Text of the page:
The Keepers of Infinite Space

Theatre, Drama
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 (© Richard Davenport)
© Richard Davenport
 (© Richard Davenport)
© Richard Davenport
 (© Richard Davenport)
© Richard Davenport
 (© Richard Davenport)
© Richard Davenport

The past is on repeat in Omar El-Khairy’s new play about the prison system in Israeli-occupied Palestine.

It’s a play that tries to do a huge amount: comment on the Middle Eastern political situation; present a complicated family story; appeal to our hearts. But it fails to do any of those things.

In ‘The Keepers of Infinite Space’ Saeed is incarcerated for owning a bookshop and little else. He is held captive, beaten and has his soul broken in an Israeli prison.

The first half mainly features Saeed being viciously tortured by the prison guards. Then, in the short second half, the story kicks in and he begins to discover surprising truths about his upright property-developer father from fellow prisoners.

There are two nice performances from Edmund Kingsley as the innocent but increasingly conflicted Saeed and Hilton McRae as his wise, tired father. But their dialogue doesn’t convince and it’s hard to connect with either.

Philip Lindley’s hulking prison design allows Zoe Lafferty’s direction to maintain tension and pace. But really ‘The Keepers of Infinite Space’ could be a prison drama set anywhere in the world.

The situation in Palestine is incredibly complicated but in El-Khairy’s play it’s bluntly clear who the baddies are. It’s a pity the portrayal of the Israeli guards is so heavy handed Ð John Wark’s character, head of the prison, is calculating and violent with the rest of the guards not much better. If the writing had more nuance, it may have been easier to trust the piece a little more.

By Daisy Bowie-Sell


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Just so easy to get into, touching and not too long keeps entertaining and good cast overall. Would go again, and possible will go again, as this week its the last week for it.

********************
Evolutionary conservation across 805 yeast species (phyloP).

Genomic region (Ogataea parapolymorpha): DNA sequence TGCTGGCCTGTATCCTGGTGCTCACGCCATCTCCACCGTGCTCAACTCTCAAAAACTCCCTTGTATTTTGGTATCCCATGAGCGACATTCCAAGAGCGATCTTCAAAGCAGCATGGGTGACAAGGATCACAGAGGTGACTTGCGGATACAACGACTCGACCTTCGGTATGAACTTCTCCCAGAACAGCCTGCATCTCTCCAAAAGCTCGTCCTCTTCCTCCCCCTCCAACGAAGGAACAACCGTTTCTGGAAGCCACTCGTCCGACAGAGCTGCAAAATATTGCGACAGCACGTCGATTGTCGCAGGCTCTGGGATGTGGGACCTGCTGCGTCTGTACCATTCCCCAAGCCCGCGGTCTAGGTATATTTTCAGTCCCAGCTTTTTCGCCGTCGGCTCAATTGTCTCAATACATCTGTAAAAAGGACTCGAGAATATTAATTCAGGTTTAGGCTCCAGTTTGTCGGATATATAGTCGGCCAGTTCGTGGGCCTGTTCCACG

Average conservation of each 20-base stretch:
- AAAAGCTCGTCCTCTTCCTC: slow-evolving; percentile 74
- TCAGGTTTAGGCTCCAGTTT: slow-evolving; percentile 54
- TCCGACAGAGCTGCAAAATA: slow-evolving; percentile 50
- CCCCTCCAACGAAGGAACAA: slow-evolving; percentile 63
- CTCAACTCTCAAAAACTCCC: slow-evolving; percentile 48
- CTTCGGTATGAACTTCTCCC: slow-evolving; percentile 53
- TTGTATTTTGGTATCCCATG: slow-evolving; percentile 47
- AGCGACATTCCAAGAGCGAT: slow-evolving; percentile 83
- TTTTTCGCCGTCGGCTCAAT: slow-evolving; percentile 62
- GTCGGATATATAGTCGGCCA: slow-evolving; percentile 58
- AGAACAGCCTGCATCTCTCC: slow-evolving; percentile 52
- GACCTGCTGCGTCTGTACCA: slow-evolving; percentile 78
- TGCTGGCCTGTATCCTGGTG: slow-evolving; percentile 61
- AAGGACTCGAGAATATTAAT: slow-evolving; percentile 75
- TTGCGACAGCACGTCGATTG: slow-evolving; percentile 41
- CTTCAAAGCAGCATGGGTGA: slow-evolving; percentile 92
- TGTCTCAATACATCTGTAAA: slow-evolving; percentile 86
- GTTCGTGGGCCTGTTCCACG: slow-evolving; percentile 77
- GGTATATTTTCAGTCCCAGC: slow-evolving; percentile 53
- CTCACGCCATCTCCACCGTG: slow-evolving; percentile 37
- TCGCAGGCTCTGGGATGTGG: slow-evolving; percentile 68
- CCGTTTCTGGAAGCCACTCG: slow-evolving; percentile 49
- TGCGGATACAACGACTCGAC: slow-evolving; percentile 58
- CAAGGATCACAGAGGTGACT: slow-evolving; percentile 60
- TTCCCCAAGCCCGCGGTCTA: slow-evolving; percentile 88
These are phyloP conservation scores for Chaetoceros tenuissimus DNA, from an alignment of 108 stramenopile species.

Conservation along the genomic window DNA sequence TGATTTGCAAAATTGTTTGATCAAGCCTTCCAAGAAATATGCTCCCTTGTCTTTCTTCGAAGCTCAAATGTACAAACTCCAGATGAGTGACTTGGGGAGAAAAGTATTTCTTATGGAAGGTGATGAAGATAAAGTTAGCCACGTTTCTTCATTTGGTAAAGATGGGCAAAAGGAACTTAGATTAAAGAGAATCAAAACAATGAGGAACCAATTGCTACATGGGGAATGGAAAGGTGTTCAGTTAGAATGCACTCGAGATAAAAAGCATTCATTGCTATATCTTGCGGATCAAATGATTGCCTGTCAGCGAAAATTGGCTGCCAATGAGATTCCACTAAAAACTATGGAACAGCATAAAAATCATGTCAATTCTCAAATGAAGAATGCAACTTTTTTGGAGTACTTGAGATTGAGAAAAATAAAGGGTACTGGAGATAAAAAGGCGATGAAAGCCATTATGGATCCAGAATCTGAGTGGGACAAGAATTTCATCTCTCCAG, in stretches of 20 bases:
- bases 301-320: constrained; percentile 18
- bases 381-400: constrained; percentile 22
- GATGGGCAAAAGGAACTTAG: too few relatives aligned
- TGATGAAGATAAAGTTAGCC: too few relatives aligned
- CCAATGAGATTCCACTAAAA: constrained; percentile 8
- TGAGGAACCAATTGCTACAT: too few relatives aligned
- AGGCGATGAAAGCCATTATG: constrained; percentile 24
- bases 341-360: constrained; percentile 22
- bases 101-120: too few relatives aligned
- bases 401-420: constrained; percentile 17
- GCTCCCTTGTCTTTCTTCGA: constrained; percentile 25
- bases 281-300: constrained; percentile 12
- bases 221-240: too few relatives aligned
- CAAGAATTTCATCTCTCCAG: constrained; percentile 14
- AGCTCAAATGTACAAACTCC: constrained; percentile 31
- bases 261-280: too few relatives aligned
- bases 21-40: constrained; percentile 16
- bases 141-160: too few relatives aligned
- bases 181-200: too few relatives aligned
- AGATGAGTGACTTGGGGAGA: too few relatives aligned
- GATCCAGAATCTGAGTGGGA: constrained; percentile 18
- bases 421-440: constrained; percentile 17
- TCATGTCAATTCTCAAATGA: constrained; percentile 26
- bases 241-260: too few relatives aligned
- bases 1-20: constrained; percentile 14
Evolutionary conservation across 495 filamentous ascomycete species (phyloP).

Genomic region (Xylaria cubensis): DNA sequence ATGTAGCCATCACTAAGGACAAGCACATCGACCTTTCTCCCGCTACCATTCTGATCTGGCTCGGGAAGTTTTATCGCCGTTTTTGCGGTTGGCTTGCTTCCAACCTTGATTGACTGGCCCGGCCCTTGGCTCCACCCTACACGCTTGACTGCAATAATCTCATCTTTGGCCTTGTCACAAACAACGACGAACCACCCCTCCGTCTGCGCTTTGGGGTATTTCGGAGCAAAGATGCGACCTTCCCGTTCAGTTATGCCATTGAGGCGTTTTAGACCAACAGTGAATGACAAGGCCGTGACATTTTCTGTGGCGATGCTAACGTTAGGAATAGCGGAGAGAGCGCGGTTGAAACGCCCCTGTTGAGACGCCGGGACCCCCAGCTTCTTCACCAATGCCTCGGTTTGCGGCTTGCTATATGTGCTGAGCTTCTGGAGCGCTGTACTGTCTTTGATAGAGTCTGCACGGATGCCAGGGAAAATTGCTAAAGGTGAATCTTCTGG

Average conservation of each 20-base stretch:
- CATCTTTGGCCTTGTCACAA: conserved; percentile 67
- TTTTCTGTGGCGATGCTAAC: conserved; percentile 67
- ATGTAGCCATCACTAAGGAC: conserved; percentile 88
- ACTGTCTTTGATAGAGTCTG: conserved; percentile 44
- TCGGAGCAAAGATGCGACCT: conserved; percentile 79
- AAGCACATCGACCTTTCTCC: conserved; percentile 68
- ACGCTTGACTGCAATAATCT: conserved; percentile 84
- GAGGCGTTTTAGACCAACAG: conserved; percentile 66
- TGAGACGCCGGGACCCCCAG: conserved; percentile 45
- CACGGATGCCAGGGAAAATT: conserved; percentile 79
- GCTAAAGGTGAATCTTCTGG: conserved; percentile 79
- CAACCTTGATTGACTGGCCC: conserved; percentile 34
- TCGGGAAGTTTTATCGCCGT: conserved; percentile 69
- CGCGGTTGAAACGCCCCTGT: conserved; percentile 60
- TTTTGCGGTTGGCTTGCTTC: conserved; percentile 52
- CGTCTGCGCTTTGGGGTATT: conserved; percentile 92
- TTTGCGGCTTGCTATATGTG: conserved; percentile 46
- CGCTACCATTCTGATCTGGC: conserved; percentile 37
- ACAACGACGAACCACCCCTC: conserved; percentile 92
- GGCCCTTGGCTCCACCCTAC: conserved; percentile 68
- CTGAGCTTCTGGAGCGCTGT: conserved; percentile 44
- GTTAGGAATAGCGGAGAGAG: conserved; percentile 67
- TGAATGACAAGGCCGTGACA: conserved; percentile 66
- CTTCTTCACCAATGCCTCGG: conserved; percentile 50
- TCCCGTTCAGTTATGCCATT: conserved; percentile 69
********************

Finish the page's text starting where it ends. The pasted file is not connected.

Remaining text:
I can only surmise that Ms Daisy Bowie-Sell has little knowledge of the treatment of Palestinian prisoners in Israeli prisons if she feels that the depiction of the prison guards and their overseer lacks nuance. The brutal treatment meted out to Palestinians by the Israeli authorities is graphically realised in the play, as is the racism underlying it. The concept of collective punishment is also well addressed. The hopelessness of Saeed's situation is powerfully portrayed and one cannot fail to be affected by his fate - and, by definition, that of actual prisoners being held in Israeli gaols. The set reflected the situation of all Palestinians in Gaza and the Occupied Territories: namely the cages of the checkpoints that Palestinians have endlessly to negotiate and at which they are daily humiliated. Well done to the playwright, the cast and the Park Theatre for highlighting an inhumane system.

This is obviously not a play for simple enjoyment. Sadly the subject matter is all too true. The grim story of Saeed and two other prisoners held for long periods in an Israeli gaol and their torture is faithfully drawn. But I can say I was tremendously moved and gripped by it. The characters are well chosen and well developed by playwright by Omar El- Kairy. The characters were not at all simplistic. Saeed for example was a book seller and seemed to be imprisoned as a result of other members of his family, the Ethiopian Israeli Guard was shown to be highly conflicted before he was forced to be as thuggish as the other Israeli guards. The sheer relentlessness of the situation was driven home to us by effectively the story spanning the last sixty years of occupation and covering three generations. The core of the play was about how people can keep hope alive in the direst and most oppressive circumstances but also about how the three prisoners, learned all the time from each other and found their own ways of keeping hope alive. The group I came with expected to be so horrified we were anxious we wouldn't be able to deal with it. It was true the tension was always there and the pace was kept up but we were dealing with the lives of three men realistically and sympathetically portrayed from the outset. I loved the set and the ways the actors moved in it managing to show confinement and entrapment but also pockets of space to keep them sane. I thought the performances of the whole cast were excellent. Edmund Kingsley as Saeed showed us the horror he had to endure and the way he changed as a result of it. Philip Correia as the young lad brought such believable truthfulness to the part almost any sixteen year old kid would be able to empathize and Cornelius Macarthy gave us another dimension of the conflicts he faced as a black newcomer in Israeli society. I would recommend this play to anyone who doesn't know much about what is going on in Palestine as well as people already committed to Palestinian freedom. This is very much for people who want to see theatre exploring important issues whilst helping to illuminate.